Many cylinders are installed in jack holes that are driven or drilled into rock or ledge. These types of conditions though often harder to penetrate commonly have little if any side wall caving, many of these holes were drilled to very close clearances which can make it difficult to reinstall a new larger diameter cylinder without re-drilling the hole first. The new replacement cylinders are several inches wider and as much as a foot longer than the existing cylinder. This will require that the hole be re-drilled to satisfy the new cylinder size. Many installations required the use of special water stop rings and hydraulic cements to prevent ground water from penetrating the elevator pit from below. If water is encountered we will need special pumping equipment and a place to divert the water while work is being performed.

Rock Hole with Single Water Collar Drilled Out of Plumb
under16Underground conditions that we can encounter…

Many cylinders are installed in holes that were driven or drilled into rock or ledge. These types of conditions though often harder to penetrate, have little if any side wall caving. Many of these holes were drilled to very close clearances, which can make it difficult to reinstall a new larger diameter cylinder without re-drilling the hole first. These close clearances are particularly difficult to overcome when the original hole was drilled out of plumb. When a rock whole is out of plumb the new larger diameter cylinder can not be installed without re-drilling the hole first. Many installations required the use of special water stop rings and hydraulic cements to prevent ground water from penetrating the elevator pit from below. If water is encountered we will need special pumping equipment and a place to divert the water while work is in progress.

Double Cased Hole with Single Water Collar
under111Underground conditions that we can encounter…

Many cylinders are installed in jack holes that were driven or drilled into sand, clay or soil conditions to a depth where the drilling was obstructed by rock or ledge. When rock or ledge was encountered a second drilling or drive method was used, often times resulting in a smaller diameter hole. Many times, in these cases a second earth casing would be utilized inside the original larger earth casing. This is referred to as a double casing installation. Many installations required the use of special water stop collars and hydraulic cements to prevent ground water from penetrating the elevator pit from below. When water is encountered we will need special pumping equipment to divert water while work is being performed.

Double Cased Hole with Double Water Collar and Sealed Bottom Inner Casing
under112Underground conditions that we can encounter…

Many cylinders are installed in jack holes that were driven or drilled into sand, clay or soil conditions to a depth where the drilling was obstructed by rock or ledge. When rock or ledge was encountered a second drilling or drive method was used, often times resulting in a smaller diameter hole. Many times, in these cases a second earth casing would be utilized inside the original larger earth casing. This is referred to as a double casing installation.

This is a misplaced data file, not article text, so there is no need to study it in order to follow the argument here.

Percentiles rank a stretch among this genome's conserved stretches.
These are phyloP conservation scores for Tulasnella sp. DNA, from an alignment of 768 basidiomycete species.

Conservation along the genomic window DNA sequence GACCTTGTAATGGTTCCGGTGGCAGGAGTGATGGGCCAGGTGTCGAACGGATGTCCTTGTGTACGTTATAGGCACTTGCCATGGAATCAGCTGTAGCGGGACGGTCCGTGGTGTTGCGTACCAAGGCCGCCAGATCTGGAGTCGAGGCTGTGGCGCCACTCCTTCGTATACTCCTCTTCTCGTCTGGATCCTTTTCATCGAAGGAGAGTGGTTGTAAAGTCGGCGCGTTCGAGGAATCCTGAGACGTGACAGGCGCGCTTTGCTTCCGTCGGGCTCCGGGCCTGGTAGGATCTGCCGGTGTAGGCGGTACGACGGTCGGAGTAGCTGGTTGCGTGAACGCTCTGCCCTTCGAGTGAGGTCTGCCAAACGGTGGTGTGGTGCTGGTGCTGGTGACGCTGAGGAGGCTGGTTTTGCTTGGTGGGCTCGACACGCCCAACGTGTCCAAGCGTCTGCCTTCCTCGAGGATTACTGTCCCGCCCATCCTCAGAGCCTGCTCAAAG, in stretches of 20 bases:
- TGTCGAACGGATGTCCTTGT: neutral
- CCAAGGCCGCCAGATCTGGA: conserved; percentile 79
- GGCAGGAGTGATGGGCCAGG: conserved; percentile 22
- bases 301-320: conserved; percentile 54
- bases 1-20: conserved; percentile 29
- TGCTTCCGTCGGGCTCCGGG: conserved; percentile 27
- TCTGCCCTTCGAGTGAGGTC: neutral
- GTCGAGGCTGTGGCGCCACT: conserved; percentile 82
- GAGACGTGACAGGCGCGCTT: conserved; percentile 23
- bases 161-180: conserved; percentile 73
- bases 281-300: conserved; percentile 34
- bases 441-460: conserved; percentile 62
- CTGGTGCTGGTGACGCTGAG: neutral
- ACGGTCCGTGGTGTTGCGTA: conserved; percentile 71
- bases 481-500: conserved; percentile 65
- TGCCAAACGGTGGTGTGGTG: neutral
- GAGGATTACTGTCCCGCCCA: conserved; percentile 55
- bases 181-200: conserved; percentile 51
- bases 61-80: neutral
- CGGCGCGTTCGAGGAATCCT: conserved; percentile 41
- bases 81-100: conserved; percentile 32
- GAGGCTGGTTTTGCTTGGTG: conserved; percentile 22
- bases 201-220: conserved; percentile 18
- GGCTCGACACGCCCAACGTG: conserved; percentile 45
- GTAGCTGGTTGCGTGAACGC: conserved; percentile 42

When severe ground water conditions were encountered installations often required the use of a second special water stop collar and hydraulic cements to prevent ground water from penetrating the elevator pit from below. These conditions require more extensive clean up techniques and when water is encountered we will need special pumping equipment to divert water while work is being performed.

“If you rely on an elevator, you can rely on Stanley!”

Rock Driven with Fractured Sides
under14Underground conditions that we can encounter…

Many cylinders were installed in jack holes that were driven or drilled to into rock or ledge. These types of conditions, though often harder to penetrate, commonly have little if any side wall caving. They do however have what are referred to as “side wall fractures”. Since these holes were driven to very close clearances the fractures can make it difficult to reinstall a new larger diameter cylinder without re-drilling the hole first.

Rock Rotary Drilled with Kerf Edges
under11Underground conditions that we can encounter…

Many cylinders are installed in jack holes that were driven or drilled into rock or ledge. These types of conditions, though often harder to penetrate, have little if any side wall caving. They do however have what are referred to as “Kerf Edges”. Since these holes were drilled to very close clearances these kerf edges can make it difficult to reinstall a new larger diameter cylinder without re-drilling the hole first.